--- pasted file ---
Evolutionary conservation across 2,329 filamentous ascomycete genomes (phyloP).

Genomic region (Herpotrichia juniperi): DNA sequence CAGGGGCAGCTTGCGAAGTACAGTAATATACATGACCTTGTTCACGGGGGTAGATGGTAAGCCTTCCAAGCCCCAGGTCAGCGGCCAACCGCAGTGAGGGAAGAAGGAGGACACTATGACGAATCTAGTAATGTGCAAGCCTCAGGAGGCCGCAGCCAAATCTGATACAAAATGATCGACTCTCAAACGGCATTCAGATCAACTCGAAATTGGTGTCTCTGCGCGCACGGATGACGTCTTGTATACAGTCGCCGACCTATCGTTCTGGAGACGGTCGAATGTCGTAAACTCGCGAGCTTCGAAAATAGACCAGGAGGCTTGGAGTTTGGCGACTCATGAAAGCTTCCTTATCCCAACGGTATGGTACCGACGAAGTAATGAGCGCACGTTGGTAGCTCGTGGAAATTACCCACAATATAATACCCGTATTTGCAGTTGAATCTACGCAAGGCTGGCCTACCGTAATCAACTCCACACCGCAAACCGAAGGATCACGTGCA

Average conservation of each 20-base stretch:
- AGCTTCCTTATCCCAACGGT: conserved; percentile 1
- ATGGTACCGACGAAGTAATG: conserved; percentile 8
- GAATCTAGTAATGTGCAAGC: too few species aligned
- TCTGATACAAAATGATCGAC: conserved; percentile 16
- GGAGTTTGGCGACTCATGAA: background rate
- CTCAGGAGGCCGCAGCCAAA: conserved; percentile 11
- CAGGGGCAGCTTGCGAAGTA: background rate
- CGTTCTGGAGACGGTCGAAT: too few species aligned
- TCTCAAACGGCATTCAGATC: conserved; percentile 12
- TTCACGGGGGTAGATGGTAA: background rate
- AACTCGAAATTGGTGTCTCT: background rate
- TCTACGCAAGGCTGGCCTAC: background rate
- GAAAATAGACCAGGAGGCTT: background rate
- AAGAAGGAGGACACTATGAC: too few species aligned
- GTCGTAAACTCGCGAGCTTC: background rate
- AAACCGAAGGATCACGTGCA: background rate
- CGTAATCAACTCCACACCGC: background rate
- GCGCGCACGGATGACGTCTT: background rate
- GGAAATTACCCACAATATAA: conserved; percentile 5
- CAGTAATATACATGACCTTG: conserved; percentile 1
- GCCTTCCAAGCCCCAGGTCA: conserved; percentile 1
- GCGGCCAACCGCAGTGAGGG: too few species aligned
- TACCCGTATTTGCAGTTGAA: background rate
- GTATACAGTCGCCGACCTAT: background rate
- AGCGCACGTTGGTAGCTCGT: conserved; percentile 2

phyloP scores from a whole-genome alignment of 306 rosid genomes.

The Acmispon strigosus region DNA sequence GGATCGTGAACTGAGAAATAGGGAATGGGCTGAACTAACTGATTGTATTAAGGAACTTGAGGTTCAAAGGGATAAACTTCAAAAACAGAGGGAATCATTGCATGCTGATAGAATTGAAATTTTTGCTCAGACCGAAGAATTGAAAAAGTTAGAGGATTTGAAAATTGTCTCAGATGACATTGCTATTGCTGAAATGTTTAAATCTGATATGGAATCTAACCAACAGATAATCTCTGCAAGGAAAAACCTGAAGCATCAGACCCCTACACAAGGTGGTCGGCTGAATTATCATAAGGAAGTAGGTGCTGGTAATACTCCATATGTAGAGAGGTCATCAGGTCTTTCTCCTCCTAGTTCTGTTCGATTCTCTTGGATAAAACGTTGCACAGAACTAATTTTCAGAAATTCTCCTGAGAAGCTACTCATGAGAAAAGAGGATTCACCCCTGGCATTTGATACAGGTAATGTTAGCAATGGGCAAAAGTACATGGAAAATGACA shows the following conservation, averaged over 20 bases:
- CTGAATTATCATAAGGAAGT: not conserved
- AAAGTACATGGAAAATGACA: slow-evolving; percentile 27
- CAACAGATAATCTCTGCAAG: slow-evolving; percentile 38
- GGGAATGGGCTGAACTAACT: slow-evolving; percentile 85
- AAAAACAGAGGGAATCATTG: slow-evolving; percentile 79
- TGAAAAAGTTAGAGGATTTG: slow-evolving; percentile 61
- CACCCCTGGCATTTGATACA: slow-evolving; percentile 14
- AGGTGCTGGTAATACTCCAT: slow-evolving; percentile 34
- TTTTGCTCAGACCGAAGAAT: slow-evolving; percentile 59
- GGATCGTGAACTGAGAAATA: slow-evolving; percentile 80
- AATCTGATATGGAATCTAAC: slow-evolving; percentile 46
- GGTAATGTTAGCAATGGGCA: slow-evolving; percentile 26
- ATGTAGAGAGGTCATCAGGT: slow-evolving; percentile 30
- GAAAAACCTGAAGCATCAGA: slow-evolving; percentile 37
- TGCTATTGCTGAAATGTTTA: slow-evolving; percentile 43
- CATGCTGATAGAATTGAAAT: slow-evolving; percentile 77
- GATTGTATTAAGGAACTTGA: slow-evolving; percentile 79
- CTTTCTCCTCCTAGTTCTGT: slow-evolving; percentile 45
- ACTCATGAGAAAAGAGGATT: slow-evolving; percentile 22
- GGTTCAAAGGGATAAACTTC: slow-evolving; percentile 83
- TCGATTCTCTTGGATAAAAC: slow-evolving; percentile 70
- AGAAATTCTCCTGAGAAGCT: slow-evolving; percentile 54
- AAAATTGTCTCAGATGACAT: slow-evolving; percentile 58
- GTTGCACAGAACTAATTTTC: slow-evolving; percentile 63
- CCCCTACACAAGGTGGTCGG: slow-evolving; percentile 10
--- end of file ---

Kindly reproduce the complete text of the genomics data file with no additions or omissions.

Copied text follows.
Evolutionary conservation across 2,329 filamentous ascomycete genomes (phyloP).

Genomic region (Herpotrichia juniperi): DNA sequence CAGGGGCAGCTTGCGAAGTACAGTAATATACATGACCTTGTTCACGGGGGTAGATGGTAAGCCTTCCAAGCCCCAGGTCAGCGGCCAACCGCAGTGAGGGAAGAAGGAGGACACTATGACGAATCTAGTAATGTGCAAGCCTCAGGAGGCCGCAGCCAAATCTGATACAAAATGATCGACTCTCAAACGGCATTCAGATCAACTCGAAATTGGTGTCTCTGCGCGCACGGATGACGTCTTGTATACAGTCGCCGACCTATCGTTCTGGAGACGGTCGAATGTCGTAAACTCGCGAGCTTCGAAAATAGACCAGGAGGCTTGGAGTTTGGCGACTCATGAAAGCTTCCTTATCCCAACGGTATGGTACCGACGAAGTAATGAGCGCACGTTGGTAGCTCGTGGAAATTACCCACAATATAATACCCGTATTTGCAGTTGAATCTACGCAAGGCTGGCCTACCGTAATCAACTCCACACCGCAAACCGAAGGATCACGTGCA

Average conservation of each 20-base stretch:
- AGCTTCCTTATCCCAACGGT: conserved; percentile 1
- ATGGTACCGACGAAGTAATG: conserved; percentile 8
- GAATCTAGTAATGTGCAAGC: too few species aligned
- TCTGATACAAAATGATCGAC: conserved; percentile 16
- GGAGTTTGGCGACTCATGAA: background rate
- CTCAGGAGGCCGCAGCCAAA: conserved; percentile 11
- CAGGGGCAGCTTGCGAAGTA: background rate
- CGTTCTGGAGACGGTCGAAT: too few species aligned
- TCTCAAACGGCATTCAGATC: conserved; percentile 12
- TTCACGGGGGTAGATGGTAA: background rate
- AACTCGAAATTGGTGTCTCT: background rate
- TCTACGCAAGGCTGGCCTAC: background rate
- GAAAATAGACCAGGAGGCTT: background rate
- AAGAAGGAGGACACTATGAC: too few species aligned
- GTCGTAAACTCGCGAGCTTC: background rate
- AAACCGAAGGATCACGTGCA: background rate
- CGTAATCAACTCCACACCGC: background rate
- GCGCGCACGGATGACGTCTT: background rate
- GGAAATTACCCACAATATAA: conserved; percentile 5
- CAGTAATATACATGACCTTG: conserved; percentile 1
- GCCTTCCAAGCCCCAGGTCA: conserved; percentile 1
- GCGGCCAACCGCAGTGAGGG: too few species aligned
- TACCCGTATTTGCAGTTGAA: background rate
- GTATACAGTCGCCGACCTAT: background rate
- AGCGCACGTTGGTAGCTCGT: conserved; percentile 2

phyloP scores from a whole-genome alignment of 306 rosid genomes.

The Acmispon strigosus region DNA sequence GGATCGTGAACTGAGAAATAGGGAATGGGCTGAACTAACTGATTGTATTAAGGAACTTGAGGTTCAAAGGGATAAACTTCAAAAACAGAGGGAATCATTGCATGCTGATAGAATTGAAATTTTTGCTCAGACCGAAGAATTGAAAAAGTTAGAGGATTTGAAAATTGTCTCAGATGACATTGCTATTGCTGAAATGTTTAAATCTGATATGGAATCTAACCAACAGATAATCTCTGCAAGGAAAAACCTGAAGCATCAGACCCCTACACAAGGTGGTCGGCTGAATTATCATAAGGAAGTAGGTGCTGGTAATACTCCATATGTAGAGAGGTCATCAGGTCTTTCTCCTCCTAGTTCTGTTCGATTCTCTTGGATAAAACGTTGCACAGAACTAATTTTCAGAAATTCTCCTGAGAAGCTACTCATGAGAAAAGAGGATTCACCCCTGGCATTTGATACAGGTAATGTTAGCAATGGGCAAAAGTACATGGAAAATGACA shows the following conservation, averaged over 20 bases:
- CTGAATTATCATAAGGAAGT: not conserved
- AAAGTACATGGAAAATGACA: slow-evolving; percentile 27
- CAACAGATAATCTCTGCAAG: slow-evolving; percentile 38
- GGGAATGGGCTGAACTAACT: slow-evolving; percentile 85
- AAAAACAGAGGGAATCATTG: slow-evolving; percentile 79
- TGAAAAAGTTAGAGGATTTG: slow-evolving; percentile 61
- CACCCCTGGCATTTGATACA: slow-evolving; percentile 14
- AGGTGCTGGTAATACTCCAT: slow-evolving; percentile 34
- TTTTGCTCAGACCGAAGAAT: slow-evolving; percentile 59
- GGATCGTGAACTGAGAAATA: slow-evolving; percentile 80
- AATCTGATATGGAATCTAAC: slow-evolving; percentile 46
- GGTAATGTTAGCAATGGGCA: slow-evolving; percentile 26
- ATGTAGAGAGGTCATCAGGT: slow-evolving; percentile 30
- GAAAAACCTGAAGCATCAGA: slow-evolving; percentile 37
- TGCTATTGCTGAAATGTTTA: slow-evolving; percentile 43
- CATGCTGATAGAATTGAAAT: slow-evolving; percentile 77
- GATTGTATTAAGGAACTTGA: slow-evolving; percentile 79
- CTTTCTCCTCCTAGTTCTGT: slow-evolving; percentile 45
- ACTCATGAGAAAAGAGGATT: slow-evolving; percentile 22
- GGTTCAAAGGGATAAACTTC: slow-evolving; percentile 83
- TCGATTCTCTTGGATAAAAC: slow-evolving; percentile 70
- AGAAATTCTCCTGAGAAGCT: slow-evolving; percentile 54
- AAAATTGTCTCAGATGACAT: slow-evolving; percentile 58
- GTTGCACAGAACTAATTTTC: slow-evolving; percentile 63
- CCCCTACACAAGGTGGTCGG: slow-evolving; percentile 10